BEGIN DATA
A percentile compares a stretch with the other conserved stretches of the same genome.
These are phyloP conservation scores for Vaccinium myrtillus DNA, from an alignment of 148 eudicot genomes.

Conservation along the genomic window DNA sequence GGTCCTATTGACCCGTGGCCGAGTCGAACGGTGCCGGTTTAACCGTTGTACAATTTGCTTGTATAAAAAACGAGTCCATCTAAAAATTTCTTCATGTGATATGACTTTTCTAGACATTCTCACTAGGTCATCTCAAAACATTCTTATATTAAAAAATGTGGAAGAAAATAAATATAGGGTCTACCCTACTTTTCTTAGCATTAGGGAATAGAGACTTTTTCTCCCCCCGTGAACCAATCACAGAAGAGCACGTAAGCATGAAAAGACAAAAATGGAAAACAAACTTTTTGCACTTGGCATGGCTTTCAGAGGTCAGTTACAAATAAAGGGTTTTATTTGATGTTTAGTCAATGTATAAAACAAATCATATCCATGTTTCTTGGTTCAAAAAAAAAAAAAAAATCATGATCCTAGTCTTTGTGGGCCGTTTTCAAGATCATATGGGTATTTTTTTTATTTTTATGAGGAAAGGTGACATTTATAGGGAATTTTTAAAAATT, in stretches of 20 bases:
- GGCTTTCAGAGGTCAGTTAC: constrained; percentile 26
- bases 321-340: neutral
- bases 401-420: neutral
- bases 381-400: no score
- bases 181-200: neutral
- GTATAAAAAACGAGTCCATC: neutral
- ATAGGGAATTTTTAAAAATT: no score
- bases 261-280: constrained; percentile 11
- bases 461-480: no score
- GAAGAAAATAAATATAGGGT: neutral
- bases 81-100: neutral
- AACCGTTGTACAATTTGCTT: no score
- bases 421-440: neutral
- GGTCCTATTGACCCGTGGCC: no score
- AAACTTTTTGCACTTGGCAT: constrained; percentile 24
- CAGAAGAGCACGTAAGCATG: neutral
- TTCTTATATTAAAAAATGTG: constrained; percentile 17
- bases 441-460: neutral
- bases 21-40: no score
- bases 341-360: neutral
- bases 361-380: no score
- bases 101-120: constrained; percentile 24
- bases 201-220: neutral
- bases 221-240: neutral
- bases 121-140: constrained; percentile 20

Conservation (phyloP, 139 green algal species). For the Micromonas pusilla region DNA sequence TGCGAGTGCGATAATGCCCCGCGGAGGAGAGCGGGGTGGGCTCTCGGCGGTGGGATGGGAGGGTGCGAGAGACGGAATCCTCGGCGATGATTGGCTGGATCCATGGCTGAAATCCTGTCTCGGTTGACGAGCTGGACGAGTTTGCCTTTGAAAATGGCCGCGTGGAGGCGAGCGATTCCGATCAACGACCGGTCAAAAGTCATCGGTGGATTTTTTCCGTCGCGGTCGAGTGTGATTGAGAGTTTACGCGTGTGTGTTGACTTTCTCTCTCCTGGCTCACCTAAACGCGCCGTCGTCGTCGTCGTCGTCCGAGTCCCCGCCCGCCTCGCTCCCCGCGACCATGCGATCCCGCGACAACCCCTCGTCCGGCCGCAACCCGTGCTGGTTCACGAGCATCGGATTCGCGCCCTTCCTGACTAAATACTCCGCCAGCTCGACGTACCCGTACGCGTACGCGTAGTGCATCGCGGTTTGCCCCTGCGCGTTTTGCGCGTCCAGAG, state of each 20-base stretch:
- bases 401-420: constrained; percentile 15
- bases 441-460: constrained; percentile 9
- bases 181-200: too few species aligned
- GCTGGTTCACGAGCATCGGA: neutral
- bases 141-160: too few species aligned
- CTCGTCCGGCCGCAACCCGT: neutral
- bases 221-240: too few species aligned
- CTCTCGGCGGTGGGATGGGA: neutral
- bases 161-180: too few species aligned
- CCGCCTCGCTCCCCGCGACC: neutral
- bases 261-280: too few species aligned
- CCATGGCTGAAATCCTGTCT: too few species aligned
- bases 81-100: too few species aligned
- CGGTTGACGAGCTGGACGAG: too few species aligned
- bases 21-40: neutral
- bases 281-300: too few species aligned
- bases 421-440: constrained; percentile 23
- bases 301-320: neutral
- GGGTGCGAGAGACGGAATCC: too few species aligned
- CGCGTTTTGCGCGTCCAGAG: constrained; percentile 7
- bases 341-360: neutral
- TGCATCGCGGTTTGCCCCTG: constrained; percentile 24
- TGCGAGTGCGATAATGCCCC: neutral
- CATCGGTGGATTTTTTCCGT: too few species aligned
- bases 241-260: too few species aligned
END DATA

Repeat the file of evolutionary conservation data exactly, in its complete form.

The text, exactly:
A percentile compares a stretch with the other conserved stretches of the same genome.
These are phyloP conservation scores for Vaccinium myrtillus DNA, from an alignment of 148 eudicot genomes.

Conservation along the genomic window DNA sequence GGTCCTATTGACCCGTGGCCGAGTCGAACGGTGCCGGTTTAACCGTTGTACAATTTGCTTGTATAAAAAACGAGTCCATCTAAAAATTTCTTCATGTGATATGACTTTTCTAGACATTCTCACTAGGTCATCTCAAAACATTCTTATATTAAAAAATGTGGAAGAAAATAAATATAGGGTCTACCCTACTTTTCTTAGCATTAGGGAATAGAGACTTTTTCTCCCCCCGTGAACCAATCACAGAAGAGCACGTAAGCATGAAAAGACAAAAATGGAAAACAAACTTTTTGCACTTGGCATGGCTTTCAGAGGTCAGTTACAAATAAAGGGTTTTATTTGATGTTTAGTCAATGTATAAAACAAATCATATCCATGTTTCTTGGTTCAAAAAAAAAAAAAAAATCATGATCCTAGTCTTTGTGGGCCGTTTTCAAGATCATATGGGTATTTTTTTTATTTTTATGAGGAAAGGTGACATTTATAGGGAATTTTTAAAAATT, in stretches of 20 bases:
- GGCTTTCAGAGGTCAGTTAC: constrained; percentile 26
- bases 321-340: neutral
- bases 401-420: neutral
- bases 381-400: no score
- bases 181-200: neutral
- GTATAAAAAACGAGTCCATC: neutral
- ATAGGGAATTTTTAAAAATT: no score
- bases 261-280: constrained; percentile 11
- bases 461-480: no score
- GAAGAAAATAAATATAGGGT: neutral
- bases 81-100: neutral
- AACCGTTGTACAATTTGCTT: no score
- bases 421-440: neutral
- GGTCCTATTGACCCGTGGCC: no score
- AAACTTTTTGCACTTGGCAT: constrained; percentile 24
- CAGAAGAGCACGTAAGCATG: neutral
- TTCTTATATTAAAAAATGTG: constrained; percentile 17
- bases 441-460: neutral
- bases 21-40: no score
- bases 341-360: neutral
- bases 361-380: no score
- bases 101-120: constrained; percentile 24
- bases 201-220: neutral
- bases 221-240: neutral
- bases 121-140: constrained; percentile 20

Conservation (phyloP, 139 green algal species). For the Micromonas pusilla region DNA sequence TGCGAGTGCGATAATGCCCCGCGGAGGAGAGCGGGGTGGGCTCTCGGCGGTGGGATGGGAGGGTGCGAGAGACGGAATCCTCGGCGATGATTGGCTGGATCCATGGCTGAAATCCTGTCTCGGTTGACGAGCTGGACGAGTTTGCCTTTGAAAATGGCCGCGTGGAGGCGAGCGATTCCGATCAACGACCGGTCAAAAGTCATCGGTGGATTTTTTCCGTCGCGGTCGAGTGTGATTGAGAGTTTACGCGTGTGTGTTGACTTTCTCTCTCCTGGCTCACCTAAACGCGCCGTCGTCGTCGTCGTCGTCCGAGTCCCCGCCCGCCTCGCTCCCCGCGACCATGCGATCCCGCGACAACCCCTCGTCCGGCCGCAACCCGTGCTGGTTCACGAGCATCGGATTCGCGCCCTTCCTGACTAAATACTCCGCCAGCTCGACGTACCCGTACGCGTACGCGTAGTGCATCGCGGTTTGCCCCTGCGCGTTTTGCGCGTCCAGAG, state of each 20-base stretch:
- bases 401-420: constrained; percentile 15
- bases 441-460: constrained; percentile 9
- bases 181-200: too few species aligned
- GCTGGTTCACGAGCATCGGA: neutral
- bases 141-160: too few species aligned
- CTCGTCCGGCCGCAACCCGT: neutral
- bases 221-240: too few species aligned
- CTCTCGGCGGTGGGATGGGA: neutral
- bases 161-180: too few species aligned
- CCGCCTCGCTCCCCGCGACC: neutral
- bases 261-280: too few species aligned
- CCATGGCTGAAATCCTGTCT: too few species aligned
- bases 81-100: too few species aligned
- CGGTTGACGAGCTGGACGAG: too few species aligned
- bases 21-40: neutral
- bases 281-300: too few species aligned
- bases 421-440: constrained; percentile 23
- bases 301-320: neutral
- GGGTGCGAGAGACGGAATCC: too few species aligned
- CGCGTTTTGCGCGTCCAGAG: constrained; percentile 7
- bases 341-360: neutral
- TGCATCGCGGTTTGCCCCTG: constrained; percentile 24
- TGCGAGTGCGATAATGCCCC: neutral
- CATCGGTGGATTTTTTCCGT: too few species aligned
- bases 241-260: too few species aligned